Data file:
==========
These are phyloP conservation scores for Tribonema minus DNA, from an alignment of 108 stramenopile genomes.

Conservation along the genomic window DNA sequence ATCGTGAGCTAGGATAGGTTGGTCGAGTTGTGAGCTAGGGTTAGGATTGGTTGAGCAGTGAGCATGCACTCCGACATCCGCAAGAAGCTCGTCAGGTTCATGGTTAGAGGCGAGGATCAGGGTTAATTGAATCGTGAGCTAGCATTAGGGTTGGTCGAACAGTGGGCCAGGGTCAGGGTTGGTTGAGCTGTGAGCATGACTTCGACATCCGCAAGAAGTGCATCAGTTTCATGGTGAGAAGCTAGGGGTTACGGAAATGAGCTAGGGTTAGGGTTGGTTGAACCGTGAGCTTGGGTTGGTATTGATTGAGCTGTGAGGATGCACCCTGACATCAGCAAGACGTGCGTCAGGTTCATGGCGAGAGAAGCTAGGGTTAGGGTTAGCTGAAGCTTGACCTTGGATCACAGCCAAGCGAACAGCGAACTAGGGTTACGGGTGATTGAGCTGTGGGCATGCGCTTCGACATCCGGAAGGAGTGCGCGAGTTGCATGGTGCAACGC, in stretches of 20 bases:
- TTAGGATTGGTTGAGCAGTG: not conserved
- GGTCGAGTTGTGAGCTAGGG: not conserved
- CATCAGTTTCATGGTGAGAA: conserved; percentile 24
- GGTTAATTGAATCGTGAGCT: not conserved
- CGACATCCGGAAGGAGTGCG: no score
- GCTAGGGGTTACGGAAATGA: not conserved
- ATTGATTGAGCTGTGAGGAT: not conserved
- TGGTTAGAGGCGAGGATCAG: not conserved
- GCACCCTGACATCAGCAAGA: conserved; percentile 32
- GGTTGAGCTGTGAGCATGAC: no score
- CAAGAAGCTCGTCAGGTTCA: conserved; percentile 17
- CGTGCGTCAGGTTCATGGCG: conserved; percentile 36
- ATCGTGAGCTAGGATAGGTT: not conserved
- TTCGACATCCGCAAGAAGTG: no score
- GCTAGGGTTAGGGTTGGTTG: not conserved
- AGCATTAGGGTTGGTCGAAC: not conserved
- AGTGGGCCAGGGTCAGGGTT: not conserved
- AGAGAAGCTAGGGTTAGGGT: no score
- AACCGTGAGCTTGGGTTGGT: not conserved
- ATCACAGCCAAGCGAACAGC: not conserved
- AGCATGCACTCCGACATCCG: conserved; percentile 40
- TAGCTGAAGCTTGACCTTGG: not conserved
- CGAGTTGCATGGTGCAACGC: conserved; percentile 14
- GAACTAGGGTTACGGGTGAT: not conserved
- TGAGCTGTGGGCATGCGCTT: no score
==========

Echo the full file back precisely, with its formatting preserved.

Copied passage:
These are phyloP conservation scores for Tribonema minus DNA, from an alignment of 108 stramenopile genomes.

Conservation along the genomic window DNA sequence ATCGTGAGCTAGGATAGGTTGGTCGAGTTGTGAGCTAGGGTTAGGATTGGTTGAGCAGTGAGCATGCACTCCGACATCCGCAAGAAGCTCGTCAGGTTCATGGTTAGAGGCGAGGATCAGGGTTAATTGAATCGTGAGCTAGCATTAGGGTTGGTCGAACAGTGGGCCAGGGTCAGGGTTGGTTGAGCTGTGAGCATGACTTCGACATCCGCAAGAAGTGCATCAGTTTCATGGTGAGAAGCTAGGGGTTACGGAAATGAGCTAGGGTTAGGGTTGGTTGAACCGTGAGCTTGGGTTGGTATTGATTGAGCTGTGAGGATGCACCCTGACATCAGCAAGACGTGCGTCAGGTTCATGGCGAGAGAAGCTAGGGTTAGGGTTAGCTGAAGCTTGACCTTGGATCACAGCCAAGCGAACAGCGAACTAGGGTTACGGGTGATTGAGCTGTGGGCATGCGCTTCGACATCCGGAAGGAGTGCGCGAGTTGCATGGTGCAACGC, in stretches of 20 bases:
- TTAGGATTGGTTGAGCAGTG: not conserved
- GGTCGAGTTGTGAGCTAGGG: not conserved
- CATCAGTTTCATGGTGAGAA: conserved; percentile 24
- GGTTAATTGAATCGTGAGCT: not conserved
- CGACATCCGGAAGGAGTGCG: no score
- GCTAGGGGTTACGGAAATGA: not conserved
- ATTGATTGAGCTGTGAGGAT: not conserved
- TGGTTAGAGGCGAGGATCAG: not conserved
- GCACCCTGACATCAGCAAGA: conserved; percentile 32
- GGTTGAGCTGTGAGCATGAC: no score
- CAAGAAGCTCGTCAGGTTCA: conserved; percentile 17
- CGTGCGTCAGGTTCATGGCG: conserved; percentile 36
- ATCGTGAGCTAGGATAGGTT: not conserved
- TTCGACATCCGCAAGAAGTG: no score
- GCTAGGGTTAGGGTTGGTTG: not conserved
- AGCATTAGGGTTGGTCGAAC: not conserved
- AGTGGGCCAGGGTCAGGGTT: not conserved
- AGAGAAGCTAGGGTTAGGGT: no score
- AACCGTGAGCTTGGGTTGGT: not conserved
- ATCACAGCCAAGCGAACAGC: not conserved
- AGCATGCACTCCGACATCCG: conserved; percentile 40
- TAGCTGAAGCTTGACCTTGG: not conserved
- CGAGTTGCATGGTGCAACGC: conserved; percentile 14
- GAACTAGGGTTACGGGTGAT: not conserved
- TGAGCTGTGGGCATGCGCTT: no score